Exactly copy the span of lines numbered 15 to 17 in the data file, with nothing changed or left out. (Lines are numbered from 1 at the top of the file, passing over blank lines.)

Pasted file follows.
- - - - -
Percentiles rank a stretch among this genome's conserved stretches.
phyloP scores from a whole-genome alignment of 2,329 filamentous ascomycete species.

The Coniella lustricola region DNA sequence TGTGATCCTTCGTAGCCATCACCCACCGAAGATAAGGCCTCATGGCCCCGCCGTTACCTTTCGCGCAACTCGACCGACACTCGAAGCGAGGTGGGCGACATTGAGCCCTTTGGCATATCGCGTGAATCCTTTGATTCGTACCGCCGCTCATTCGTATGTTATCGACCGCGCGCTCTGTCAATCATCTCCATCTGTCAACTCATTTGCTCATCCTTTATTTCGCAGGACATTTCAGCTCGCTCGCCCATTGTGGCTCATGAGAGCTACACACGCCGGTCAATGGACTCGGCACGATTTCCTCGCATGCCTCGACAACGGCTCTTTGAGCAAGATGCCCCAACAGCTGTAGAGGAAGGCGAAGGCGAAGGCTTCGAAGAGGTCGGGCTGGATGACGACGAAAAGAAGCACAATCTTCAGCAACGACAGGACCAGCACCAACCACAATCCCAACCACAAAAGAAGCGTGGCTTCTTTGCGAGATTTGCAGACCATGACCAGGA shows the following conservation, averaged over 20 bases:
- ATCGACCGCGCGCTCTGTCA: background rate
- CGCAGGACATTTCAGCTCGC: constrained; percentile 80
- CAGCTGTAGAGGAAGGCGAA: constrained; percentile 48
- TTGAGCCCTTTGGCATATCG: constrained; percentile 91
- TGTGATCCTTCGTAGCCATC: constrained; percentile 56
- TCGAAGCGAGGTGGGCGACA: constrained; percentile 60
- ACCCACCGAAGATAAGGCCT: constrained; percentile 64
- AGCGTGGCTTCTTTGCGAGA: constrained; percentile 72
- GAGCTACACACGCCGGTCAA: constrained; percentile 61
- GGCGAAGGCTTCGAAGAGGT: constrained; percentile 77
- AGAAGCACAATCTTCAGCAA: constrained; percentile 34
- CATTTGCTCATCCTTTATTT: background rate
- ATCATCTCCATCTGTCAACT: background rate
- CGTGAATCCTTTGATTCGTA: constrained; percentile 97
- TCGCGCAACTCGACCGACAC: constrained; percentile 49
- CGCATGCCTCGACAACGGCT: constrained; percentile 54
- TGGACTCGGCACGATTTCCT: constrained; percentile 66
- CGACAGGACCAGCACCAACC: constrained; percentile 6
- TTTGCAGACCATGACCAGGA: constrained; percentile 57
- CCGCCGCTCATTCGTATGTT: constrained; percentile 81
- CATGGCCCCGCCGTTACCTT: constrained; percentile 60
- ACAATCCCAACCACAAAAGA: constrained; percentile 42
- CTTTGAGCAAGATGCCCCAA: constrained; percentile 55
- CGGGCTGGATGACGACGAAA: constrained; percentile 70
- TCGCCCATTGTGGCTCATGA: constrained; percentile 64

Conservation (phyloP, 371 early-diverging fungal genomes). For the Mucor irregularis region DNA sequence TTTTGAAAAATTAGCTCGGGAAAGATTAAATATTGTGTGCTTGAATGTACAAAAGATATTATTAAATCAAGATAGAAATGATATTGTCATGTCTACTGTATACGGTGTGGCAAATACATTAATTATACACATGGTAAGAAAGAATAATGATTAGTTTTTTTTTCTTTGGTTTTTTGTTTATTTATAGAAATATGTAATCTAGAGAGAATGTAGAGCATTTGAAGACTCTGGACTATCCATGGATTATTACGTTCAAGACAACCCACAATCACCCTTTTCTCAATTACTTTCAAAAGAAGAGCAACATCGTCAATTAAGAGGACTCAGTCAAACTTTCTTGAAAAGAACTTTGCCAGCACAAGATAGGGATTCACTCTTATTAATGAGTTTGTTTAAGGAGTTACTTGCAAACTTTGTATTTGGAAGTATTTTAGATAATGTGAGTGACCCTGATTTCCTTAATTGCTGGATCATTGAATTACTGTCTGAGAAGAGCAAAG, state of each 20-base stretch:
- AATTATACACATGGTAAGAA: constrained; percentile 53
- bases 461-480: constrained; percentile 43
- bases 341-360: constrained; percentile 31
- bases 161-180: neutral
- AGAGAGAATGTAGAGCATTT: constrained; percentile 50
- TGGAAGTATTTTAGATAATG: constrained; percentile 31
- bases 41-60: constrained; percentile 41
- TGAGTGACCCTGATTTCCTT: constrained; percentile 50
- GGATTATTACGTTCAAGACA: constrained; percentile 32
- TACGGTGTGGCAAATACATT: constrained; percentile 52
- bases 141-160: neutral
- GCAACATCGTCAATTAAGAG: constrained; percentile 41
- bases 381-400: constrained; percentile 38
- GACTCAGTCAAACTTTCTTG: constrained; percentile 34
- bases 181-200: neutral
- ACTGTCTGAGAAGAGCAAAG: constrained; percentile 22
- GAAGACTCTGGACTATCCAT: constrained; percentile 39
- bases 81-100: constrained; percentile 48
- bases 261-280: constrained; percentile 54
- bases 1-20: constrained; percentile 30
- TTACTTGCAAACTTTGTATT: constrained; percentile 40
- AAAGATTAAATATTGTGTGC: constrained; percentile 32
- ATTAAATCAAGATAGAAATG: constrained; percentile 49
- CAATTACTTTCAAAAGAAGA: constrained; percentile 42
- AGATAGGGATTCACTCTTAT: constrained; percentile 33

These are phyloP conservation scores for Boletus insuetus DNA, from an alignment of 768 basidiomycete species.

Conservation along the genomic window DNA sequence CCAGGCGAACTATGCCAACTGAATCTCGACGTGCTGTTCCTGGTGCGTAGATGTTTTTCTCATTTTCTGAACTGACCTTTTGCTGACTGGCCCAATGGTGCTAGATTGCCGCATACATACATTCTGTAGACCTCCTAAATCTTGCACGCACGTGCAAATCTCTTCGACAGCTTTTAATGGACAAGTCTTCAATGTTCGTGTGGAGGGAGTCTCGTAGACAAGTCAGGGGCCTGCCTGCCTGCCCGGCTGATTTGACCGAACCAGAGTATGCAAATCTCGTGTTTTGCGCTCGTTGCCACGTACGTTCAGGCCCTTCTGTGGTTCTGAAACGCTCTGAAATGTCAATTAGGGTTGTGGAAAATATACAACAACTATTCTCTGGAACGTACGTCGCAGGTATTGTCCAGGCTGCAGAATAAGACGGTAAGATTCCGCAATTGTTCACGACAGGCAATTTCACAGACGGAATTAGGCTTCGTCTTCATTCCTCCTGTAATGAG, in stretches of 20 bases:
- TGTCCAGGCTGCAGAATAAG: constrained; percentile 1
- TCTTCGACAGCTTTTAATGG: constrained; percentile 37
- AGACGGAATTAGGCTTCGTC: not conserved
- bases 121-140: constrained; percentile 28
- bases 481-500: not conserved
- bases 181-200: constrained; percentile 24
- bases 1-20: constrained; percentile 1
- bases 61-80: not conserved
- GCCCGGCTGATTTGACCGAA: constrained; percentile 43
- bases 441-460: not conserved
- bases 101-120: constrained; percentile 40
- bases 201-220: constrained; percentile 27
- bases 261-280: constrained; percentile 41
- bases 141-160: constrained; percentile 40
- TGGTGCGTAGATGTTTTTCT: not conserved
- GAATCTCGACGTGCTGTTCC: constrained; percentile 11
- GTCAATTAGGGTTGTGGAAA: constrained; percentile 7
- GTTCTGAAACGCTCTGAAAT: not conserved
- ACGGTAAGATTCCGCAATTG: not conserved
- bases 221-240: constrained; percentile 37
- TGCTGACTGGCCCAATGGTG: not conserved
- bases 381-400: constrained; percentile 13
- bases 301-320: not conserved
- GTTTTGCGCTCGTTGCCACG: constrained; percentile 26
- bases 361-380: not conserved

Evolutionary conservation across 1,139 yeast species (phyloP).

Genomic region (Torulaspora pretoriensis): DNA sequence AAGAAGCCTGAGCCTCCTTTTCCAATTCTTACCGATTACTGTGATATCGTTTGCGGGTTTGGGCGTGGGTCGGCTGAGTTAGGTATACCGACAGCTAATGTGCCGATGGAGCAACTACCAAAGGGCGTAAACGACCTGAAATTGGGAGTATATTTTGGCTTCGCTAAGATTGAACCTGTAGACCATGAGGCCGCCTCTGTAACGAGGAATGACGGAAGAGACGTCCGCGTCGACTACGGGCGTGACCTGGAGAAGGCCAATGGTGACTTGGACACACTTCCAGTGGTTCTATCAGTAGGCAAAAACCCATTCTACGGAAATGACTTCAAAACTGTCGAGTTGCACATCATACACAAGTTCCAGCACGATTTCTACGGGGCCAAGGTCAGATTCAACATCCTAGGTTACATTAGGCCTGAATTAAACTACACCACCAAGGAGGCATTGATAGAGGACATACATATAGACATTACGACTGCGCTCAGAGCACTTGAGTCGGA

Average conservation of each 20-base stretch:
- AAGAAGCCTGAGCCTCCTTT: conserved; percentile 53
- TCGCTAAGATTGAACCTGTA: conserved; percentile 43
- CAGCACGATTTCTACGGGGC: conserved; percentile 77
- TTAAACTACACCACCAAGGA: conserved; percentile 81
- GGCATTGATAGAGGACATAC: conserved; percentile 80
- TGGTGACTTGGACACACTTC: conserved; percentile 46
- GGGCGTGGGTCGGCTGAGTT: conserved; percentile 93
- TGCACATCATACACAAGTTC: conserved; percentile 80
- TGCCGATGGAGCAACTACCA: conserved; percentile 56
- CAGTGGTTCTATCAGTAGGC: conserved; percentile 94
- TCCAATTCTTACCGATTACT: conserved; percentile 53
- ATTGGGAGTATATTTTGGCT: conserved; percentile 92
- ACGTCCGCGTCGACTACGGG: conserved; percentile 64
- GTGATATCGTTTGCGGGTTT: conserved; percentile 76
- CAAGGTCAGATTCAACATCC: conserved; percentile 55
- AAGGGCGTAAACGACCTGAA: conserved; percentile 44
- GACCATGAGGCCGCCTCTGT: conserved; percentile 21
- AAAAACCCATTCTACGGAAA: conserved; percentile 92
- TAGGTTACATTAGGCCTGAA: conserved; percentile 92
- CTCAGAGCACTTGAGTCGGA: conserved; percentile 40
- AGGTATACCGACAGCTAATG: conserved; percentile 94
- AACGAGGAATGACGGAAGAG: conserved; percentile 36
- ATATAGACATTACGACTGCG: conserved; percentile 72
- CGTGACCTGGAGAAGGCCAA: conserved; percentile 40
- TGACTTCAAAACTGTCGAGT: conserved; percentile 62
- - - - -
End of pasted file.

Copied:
- CATTTGCTCATCCTTTATTT: background rate
- ATCATCTCCATCTGTCAACT: background rate
- CGTGAATCCTTTGATTCGTA: constrained; percentile 97